The deer have had a good few seasons. Before the CZU Lightning Complex Fire of August 2020, the forest had grown back shady and dense after the prior fire of 2009. Between the shade and the passing of time allowing shrubs to get tall, deer food had slackened off quite a bit. Shrubs are the deer’s favorite food. Also, that extensive shady forest provided just the kind of cover mountain lions like best; they might have been taking out quite a bit of the deer population. Nowadays, there’s not so much mountain lion sign, but lots of post-fire small shrubs, and a burgeoning deer population. Several healthy bucks are roaming in and around the farm. At least one of our does seems to be getting pretty big around the tummy right now, so more are on their way. All the deer are looking quite healthy: there are at last 8 here and there nearby…back to our old record number.
Another sign that the cougar population has slackened…coyotes! I heard a coyote calling again the other night, very nearby. 2008 was the last year the farm had any regular yipping coyotes, but they returned after the 2020 fire and have been regular visitors ever since. Coyotes are a good sign of few (if any) lions in the vicinity. I’d rather have lions, but the coyotes are nice visitors, too.
Winged predators are also doing well: hawks seem quite numerous and healthy. I see the resident Cooper’s hawk and kestrel frequently resting between what must have been successful hunting sprees. The 2-3 red tailed hawks likewise have some down time. There are nearly always hawks wheeling lazily overhead now that the breezes have returned. Oh yeah…it’s hawk migration time along California’s coast! Some are just passing through.
The apple harvest this Fall has been surprising in many ways. ‘Normally’ the Community Orchardists gather just once a week for the working bee: on Saturday afternoons. During those gatherings, we saw the apple crop growing and growing. We thinned the fruit 3 times to make sure the fruit were fewer and far enough apart to nurture bigger, more pest free apples. The turnout at the working bees was great through the Spring and Summer. As the well-spaced fruit started swelling, we went from weeding to propping branches. We did not expect so many apples to survive the thinning and the pests, including 25 jays and woodpeckers which pecked hundreds of fruits mercilessly. We kept testing apples for ripeness every day until they started ripening the second week of September. For the last 5 weeks, we have harvested a record crop and it has required many extra hands on so many levels.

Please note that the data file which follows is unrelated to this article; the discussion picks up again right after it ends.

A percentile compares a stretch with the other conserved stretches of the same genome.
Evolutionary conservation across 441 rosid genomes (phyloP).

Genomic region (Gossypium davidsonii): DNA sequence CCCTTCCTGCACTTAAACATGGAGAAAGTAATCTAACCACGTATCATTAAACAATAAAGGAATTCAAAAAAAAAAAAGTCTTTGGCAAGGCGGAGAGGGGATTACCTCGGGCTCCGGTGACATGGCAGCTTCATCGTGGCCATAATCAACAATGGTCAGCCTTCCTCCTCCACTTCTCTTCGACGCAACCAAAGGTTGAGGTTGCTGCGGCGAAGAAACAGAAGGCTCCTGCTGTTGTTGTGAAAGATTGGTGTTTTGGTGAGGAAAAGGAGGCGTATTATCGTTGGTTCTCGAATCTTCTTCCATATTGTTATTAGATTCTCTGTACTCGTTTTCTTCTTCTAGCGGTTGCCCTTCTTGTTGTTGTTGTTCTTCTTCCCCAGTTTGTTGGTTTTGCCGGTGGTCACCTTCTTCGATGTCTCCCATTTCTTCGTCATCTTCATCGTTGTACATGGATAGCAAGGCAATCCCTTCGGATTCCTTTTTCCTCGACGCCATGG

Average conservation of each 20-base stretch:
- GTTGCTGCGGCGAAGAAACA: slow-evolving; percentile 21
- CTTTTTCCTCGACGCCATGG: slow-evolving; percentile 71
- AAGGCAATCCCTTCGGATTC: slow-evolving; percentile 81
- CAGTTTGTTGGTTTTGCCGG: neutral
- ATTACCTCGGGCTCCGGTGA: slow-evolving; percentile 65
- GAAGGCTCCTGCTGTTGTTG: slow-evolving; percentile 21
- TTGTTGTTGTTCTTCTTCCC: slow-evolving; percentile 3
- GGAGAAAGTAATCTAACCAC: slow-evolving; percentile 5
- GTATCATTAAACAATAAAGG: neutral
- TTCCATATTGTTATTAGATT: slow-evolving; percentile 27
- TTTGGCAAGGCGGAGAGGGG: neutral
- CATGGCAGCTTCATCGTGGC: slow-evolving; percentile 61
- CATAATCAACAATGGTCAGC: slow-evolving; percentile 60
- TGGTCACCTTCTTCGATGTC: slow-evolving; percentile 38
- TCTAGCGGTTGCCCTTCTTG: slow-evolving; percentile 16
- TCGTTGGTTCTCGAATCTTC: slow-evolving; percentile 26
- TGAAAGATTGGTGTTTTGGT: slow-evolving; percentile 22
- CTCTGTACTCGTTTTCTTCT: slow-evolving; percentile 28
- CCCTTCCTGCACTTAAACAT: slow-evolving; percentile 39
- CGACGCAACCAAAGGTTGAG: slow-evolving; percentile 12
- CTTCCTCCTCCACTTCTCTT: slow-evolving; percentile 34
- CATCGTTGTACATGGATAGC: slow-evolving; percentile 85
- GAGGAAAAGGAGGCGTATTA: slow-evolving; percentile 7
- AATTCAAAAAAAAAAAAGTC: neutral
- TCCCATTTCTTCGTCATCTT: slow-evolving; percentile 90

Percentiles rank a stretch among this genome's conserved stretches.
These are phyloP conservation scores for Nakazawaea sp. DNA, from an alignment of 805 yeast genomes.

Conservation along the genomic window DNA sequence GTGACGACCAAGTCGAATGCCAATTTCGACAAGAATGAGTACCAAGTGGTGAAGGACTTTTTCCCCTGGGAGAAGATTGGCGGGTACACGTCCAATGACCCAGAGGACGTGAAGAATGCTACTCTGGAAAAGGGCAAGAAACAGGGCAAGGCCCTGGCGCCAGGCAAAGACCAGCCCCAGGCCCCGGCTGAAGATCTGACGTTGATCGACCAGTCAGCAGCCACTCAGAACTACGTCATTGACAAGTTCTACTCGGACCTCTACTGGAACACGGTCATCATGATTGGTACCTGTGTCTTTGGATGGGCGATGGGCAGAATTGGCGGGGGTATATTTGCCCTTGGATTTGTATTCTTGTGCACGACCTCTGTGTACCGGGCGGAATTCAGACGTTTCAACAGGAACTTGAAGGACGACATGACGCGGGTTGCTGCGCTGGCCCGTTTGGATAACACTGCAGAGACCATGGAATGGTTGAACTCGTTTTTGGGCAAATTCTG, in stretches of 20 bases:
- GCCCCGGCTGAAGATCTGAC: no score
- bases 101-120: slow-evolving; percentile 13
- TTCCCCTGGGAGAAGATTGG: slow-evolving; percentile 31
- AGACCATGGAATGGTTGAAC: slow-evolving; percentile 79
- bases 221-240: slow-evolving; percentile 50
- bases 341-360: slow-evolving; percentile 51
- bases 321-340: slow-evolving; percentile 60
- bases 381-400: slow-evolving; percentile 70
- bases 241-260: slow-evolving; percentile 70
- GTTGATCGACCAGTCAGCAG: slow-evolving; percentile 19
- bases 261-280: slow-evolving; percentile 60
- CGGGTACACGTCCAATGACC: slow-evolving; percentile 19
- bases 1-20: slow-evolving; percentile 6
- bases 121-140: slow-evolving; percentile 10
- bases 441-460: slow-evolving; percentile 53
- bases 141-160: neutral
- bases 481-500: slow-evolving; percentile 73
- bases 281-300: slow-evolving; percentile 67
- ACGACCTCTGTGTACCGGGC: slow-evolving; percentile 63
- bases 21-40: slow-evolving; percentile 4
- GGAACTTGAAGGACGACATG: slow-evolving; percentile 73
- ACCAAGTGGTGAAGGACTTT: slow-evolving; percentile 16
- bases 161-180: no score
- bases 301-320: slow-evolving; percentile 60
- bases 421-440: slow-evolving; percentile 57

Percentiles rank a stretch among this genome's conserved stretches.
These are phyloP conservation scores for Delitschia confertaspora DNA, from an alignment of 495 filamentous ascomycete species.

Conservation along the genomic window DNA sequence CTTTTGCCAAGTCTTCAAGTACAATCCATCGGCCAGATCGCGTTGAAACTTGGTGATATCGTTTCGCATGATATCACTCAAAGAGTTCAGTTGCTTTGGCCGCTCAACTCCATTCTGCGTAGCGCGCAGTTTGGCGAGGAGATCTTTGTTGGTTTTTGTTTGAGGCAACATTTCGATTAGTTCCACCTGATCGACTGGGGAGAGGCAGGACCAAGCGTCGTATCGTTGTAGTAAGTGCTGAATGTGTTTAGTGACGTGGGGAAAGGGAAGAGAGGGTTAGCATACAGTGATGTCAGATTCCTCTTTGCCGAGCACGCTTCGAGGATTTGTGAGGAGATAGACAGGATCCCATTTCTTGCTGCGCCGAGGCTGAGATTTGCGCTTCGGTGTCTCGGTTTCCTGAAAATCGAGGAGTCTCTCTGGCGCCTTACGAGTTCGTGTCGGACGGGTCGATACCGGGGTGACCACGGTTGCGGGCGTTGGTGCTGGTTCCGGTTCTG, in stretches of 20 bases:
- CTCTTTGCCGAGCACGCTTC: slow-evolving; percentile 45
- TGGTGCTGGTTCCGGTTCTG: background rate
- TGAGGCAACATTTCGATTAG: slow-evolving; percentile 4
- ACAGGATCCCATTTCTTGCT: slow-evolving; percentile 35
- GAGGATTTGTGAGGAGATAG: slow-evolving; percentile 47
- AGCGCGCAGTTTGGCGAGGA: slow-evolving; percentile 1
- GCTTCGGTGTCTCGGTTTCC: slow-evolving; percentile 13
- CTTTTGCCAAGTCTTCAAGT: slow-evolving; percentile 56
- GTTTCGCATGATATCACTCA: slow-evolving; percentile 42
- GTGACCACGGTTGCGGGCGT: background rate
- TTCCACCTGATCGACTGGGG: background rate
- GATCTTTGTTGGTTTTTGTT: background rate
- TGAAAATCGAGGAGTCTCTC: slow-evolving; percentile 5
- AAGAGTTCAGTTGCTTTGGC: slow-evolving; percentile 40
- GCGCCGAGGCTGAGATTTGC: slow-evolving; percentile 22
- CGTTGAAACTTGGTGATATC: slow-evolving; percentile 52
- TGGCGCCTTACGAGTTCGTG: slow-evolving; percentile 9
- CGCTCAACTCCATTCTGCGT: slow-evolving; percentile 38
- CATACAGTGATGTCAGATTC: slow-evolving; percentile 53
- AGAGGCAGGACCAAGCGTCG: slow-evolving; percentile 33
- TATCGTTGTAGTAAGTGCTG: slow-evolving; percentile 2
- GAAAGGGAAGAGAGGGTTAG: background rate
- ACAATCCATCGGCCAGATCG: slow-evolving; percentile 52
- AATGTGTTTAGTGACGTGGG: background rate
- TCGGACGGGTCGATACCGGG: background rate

Two Tons of Fun (for starters)
Mind you, we are very part time apple farmers. The Apple Corps are a couple of focalizers, a few dedicated regulars, and a whole lot of others sporadically joining to nurture the Molino Creek Farm Community Orchard. We have sent around 1500 pounds of apples to farmers markets, 500 pounds to Davenport’s Pacific School food program, and 2000 pounds to the cider press. And, we aren’t even done…
Mountains of Fuji
The last part of our apple harvest are from the orchard’s original planting of Fuji apple trees. Fuji apples are half Red Delicious and half Virginia Ralls Janet. They were so named because of the town near the agricultural research station where they were developed: Fujisaki, Japan. Dense, sweet flesh and great storage potential makes this a very popular apple. We sent 200 pounds of those to Saturday farmers markets this week. They will sell out.
When I first learned about organic farming, cover crops were called ‘green manure,’ a term I haven’t heard much more recently. The idea is that you don’t need farm animal dung to fertilize your crops- nitrogen fixing legumes can do the trick if you manage them right.
We’re planting cover crops now across the farm. This evening, I finished harrowing the sixth of 50 rows in the apple orchard: 3 rows to the hour to spread the seed and then run the tractor implement called a harrow to cover the seed with soil. There are many hours yet to go, but it is nice to chip away at the project. Bell bean seeds are big and shiny and fun to throw, like casting marbles around the trees. Tossing about oat seeds has its rhythm, too, and the seeds are bright blond and easy to see how evenly they are landing on the dark soil. Vetch seeds are jet black, perfectly round, and it is impossible to know how well you are casting them about, handful after handful.
A Harrowing Experience
The harrow leaves a pleasant looking seed bed consisting of bits of leaf litter and chopped up plants mixed with soil and rolled flat. Perennial plants are spared (they sprout back right away), and earthworms and other soil organisms mostly survive. We use a BCS Italian-made walk-behind tractor. The harrow is mounted such that you have to back up the whole time while running it, always looking over your shoulder. That’s a harrowing experience!
Fall is progressing in both the wild and cultivated areas. Poison oak still wins the award for the most colorful native plant display: crimson patches brighten hillsides in forests and shrublands everywhere you glance along the coast nearby. The orchard’s apricot relatives and hazelnuts are the latest things to add to the fall color palette with their menagerie of yellows, oranges, and everything in between. Breezes have returned, but the fall leaves are most thick just under the trees’ canopies. Colorful leaves, thickly strewn in tree understories are delightful, each orchard visit presenting a new display.
-original post at my blog on Molino Creek Farm’s webpage, Facebook page, etc.